A tough life: Malaysians seen working at a vegetable farm near Seoul.
SEOUL: An estimated 5,000 Malaysians are working and staying illegally in South Korea, with the less fortunate ones forced to live like refugees and always on the run from the authorities.
Lured by job advertisements that claimed they could make money hand over fist in the land of K-pop and Descendants of the Sun, they paid recruitment agents thousands of ringgit in fees and entered the country on tourist visas.
Unfortunately, many of them have been left in dire straits after finding out that reality did not match up with the promises.
Star Media Group’s Bahasa Malaysia news portal mStar Online sent a team to South Korea to look into their plight and found many of these Malaysians stranded and destitute.
These 5,000, based on figures that volunteer aid workers pieced together from Malaysians and recruitment agents, are part of an estimated 251,000 illegal foreign workers in the country as reported by The Korea Herald.
Their problems, first highlighted by the portal in a series of special reports in association with The Korea Herald in January, ranged from suffering permanent disability after workplace accidents to being left broke and homeless when they were fired by their employers.
Among the locations the team visited were Itaewon in the central region and Daeso and Muguk in Eumseoung district, about 80km from Seoul.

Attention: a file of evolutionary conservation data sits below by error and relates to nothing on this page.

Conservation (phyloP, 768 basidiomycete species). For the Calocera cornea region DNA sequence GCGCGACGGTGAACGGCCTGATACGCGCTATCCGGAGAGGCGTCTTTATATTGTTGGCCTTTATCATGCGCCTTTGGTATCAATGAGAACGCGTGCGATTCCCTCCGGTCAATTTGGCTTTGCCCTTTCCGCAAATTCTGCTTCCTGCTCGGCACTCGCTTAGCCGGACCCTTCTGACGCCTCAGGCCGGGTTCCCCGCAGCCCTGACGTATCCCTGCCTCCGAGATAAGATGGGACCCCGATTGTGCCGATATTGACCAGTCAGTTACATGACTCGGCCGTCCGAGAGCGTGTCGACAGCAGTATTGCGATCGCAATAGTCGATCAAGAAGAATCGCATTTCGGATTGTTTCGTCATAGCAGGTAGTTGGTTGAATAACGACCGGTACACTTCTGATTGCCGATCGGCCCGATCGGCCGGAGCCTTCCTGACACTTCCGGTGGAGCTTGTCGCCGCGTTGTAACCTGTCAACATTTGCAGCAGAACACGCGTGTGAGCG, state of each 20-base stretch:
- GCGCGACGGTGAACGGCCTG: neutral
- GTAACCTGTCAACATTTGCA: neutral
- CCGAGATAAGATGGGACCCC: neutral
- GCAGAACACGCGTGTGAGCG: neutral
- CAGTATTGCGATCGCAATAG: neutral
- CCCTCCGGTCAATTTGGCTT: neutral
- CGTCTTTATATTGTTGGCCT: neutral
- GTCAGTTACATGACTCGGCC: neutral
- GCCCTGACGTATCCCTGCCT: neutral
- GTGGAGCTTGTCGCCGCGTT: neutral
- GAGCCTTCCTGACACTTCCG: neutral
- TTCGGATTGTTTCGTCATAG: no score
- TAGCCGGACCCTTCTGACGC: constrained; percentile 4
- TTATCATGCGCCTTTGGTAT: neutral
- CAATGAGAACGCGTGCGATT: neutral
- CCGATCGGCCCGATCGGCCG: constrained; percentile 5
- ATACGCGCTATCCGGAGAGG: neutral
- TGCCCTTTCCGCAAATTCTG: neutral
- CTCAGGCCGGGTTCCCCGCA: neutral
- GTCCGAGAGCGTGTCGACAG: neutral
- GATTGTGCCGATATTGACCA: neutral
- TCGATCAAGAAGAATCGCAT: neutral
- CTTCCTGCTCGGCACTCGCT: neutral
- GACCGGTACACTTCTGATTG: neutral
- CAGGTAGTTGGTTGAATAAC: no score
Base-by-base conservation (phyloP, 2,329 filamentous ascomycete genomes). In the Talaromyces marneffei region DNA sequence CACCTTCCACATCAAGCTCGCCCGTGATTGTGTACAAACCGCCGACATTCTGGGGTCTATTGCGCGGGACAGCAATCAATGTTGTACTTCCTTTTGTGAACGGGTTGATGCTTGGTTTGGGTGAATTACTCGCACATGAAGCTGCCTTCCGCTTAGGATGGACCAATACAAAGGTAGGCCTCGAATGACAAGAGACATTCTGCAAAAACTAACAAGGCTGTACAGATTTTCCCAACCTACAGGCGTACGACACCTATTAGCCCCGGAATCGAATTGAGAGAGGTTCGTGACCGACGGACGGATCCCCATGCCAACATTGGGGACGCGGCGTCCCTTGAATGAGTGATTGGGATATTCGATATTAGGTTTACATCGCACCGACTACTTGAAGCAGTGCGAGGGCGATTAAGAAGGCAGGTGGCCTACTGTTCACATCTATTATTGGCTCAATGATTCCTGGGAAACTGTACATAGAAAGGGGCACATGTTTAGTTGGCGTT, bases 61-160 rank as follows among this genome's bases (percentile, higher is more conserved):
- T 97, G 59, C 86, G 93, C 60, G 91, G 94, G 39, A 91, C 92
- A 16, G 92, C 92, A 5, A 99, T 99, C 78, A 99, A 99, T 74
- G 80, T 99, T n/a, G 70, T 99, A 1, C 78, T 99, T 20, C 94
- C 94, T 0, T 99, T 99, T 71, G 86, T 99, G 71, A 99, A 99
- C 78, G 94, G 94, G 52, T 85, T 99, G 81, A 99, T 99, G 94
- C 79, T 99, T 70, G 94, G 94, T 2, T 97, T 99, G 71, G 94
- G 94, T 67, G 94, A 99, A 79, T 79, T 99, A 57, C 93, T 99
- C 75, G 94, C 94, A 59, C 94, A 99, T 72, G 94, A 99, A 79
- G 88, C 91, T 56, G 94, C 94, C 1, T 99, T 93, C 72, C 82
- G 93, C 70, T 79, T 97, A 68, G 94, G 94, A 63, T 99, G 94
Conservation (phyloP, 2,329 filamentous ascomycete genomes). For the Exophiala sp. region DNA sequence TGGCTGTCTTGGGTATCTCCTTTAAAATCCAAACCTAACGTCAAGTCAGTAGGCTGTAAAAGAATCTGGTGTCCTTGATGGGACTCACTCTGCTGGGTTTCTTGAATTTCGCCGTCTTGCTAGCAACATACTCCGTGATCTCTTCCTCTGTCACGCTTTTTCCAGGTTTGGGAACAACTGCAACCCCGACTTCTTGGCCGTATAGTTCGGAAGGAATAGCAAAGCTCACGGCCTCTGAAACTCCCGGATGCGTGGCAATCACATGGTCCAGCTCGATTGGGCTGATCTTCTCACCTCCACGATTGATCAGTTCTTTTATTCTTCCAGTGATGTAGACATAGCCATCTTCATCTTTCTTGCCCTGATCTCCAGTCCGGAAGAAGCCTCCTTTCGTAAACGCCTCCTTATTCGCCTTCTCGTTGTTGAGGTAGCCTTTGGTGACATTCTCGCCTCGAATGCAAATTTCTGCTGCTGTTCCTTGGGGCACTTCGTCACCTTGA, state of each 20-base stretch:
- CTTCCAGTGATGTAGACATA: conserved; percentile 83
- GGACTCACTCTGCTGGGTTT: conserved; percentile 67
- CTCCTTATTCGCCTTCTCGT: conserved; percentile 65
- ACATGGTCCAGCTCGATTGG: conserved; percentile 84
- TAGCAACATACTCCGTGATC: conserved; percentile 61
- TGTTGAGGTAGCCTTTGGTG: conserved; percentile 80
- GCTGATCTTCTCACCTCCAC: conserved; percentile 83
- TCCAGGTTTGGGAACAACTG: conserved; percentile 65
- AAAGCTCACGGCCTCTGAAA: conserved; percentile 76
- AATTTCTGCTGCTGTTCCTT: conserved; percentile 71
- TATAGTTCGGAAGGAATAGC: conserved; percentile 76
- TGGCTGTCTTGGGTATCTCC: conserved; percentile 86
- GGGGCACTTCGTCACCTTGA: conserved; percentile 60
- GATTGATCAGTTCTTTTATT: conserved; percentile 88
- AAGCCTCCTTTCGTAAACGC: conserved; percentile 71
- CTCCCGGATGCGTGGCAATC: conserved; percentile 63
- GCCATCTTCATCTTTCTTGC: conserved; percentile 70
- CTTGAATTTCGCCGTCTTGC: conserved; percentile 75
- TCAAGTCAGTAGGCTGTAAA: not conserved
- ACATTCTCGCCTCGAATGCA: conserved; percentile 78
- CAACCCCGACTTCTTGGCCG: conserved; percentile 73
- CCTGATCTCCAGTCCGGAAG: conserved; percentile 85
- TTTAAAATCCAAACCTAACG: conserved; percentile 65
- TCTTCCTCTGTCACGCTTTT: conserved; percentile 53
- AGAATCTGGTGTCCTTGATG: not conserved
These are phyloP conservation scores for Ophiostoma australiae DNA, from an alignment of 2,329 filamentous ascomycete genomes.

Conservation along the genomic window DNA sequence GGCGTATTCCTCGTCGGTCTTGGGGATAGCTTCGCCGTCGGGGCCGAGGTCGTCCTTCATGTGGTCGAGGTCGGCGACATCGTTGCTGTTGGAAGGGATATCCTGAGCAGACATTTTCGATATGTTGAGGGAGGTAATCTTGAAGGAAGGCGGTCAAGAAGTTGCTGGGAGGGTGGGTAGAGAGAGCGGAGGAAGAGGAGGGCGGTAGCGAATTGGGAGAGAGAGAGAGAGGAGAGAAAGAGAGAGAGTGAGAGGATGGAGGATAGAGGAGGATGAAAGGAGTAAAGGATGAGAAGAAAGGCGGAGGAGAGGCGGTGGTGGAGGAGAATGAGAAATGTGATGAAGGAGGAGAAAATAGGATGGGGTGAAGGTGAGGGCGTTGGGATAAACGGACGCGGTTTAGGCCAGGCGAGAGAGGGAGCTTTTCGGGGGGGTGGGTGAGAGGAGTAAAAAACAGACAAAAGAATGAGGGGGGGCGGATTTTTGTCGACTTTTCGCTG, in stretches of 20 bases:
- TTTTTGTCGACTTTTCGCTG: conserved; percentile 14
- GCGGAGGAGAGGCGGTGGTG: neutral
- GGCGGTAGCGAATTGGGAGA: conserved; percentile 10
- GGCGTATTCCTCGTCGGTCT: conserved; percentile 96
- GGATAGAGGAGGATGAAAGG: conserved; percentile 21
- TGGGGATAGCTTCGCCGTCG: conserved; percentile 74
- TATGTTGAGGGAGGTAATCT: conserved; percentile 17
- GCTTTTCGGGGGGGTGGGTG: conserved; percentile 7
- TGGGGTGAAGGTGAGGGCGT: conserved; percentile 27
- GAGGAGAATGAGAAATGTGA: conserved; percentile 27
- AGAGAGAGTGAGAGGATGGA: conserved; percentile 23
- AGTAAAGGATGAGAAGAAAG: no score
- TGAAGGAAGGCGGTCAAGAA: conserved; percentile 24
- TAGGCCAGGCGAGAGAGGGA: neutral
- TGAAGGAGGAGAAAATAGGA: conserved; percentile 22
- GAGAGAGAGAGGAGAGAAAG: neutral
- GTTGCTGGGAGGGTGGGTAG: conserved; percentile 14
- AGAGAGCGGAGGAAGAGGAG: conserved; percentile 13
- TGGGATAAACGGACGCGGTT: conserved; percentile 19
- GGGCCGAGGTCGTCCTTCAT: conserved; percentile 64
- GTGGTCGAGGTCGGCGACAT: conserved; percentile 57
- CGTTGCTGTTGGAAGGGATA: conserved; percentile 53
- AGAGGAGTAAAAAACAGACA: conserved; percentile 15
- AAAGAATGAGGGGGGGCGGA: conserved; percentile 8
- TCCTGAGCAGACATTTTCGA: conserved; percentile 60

A Malaysian who wanted to be known only as Farhan said he and two of his friends have been homeless for more than two months since they were fired without pay after working at a seaweed processing company for just one week.
“I was fired because I came down with fever a week after starting work. We have to rely on our friends for food,” he said, adding that sometimes they only had biscuits to eat.
The 24-year-old said that on weekends, they would sleep at the Seoul Central Mosque, while on weekdays, they would stay at a friend’s house.
Visiting the mosque, the mStar Online team found several bags in the corridors, believed to belong to the foreign workers who sleep there.
Another Malaysian, who did not want to be named, said she had to live in one house with 18 others.
The woman, who works on an onion and sweet potato farm, said the house is so overcrowded that some of them have to sleep in front of the toilet or on the kitchen floor.
She and her housemates said there had been cases of Malaysians being physically abused if they did not work fast enough.
Their story was echoed by others the team interviewed, as well as those who came forward in the earlier reports in January, and because of their illegal status, they are often exploited, made to work long hours without rest and barred from talking to their colleagues.
The risk of accidents is also great because they are seldom given briefings or safety equipment and protective gear.
After such hardship, their labour sometimes even goes unrewarded because of employers who, taking advantage of their workers’ illegal status, hold back their pay in the belief that they would not dare report it to the authorities.
As a result, many suffer in silence for fear of being detained by the authorities, and are ignorant of their rights as workers.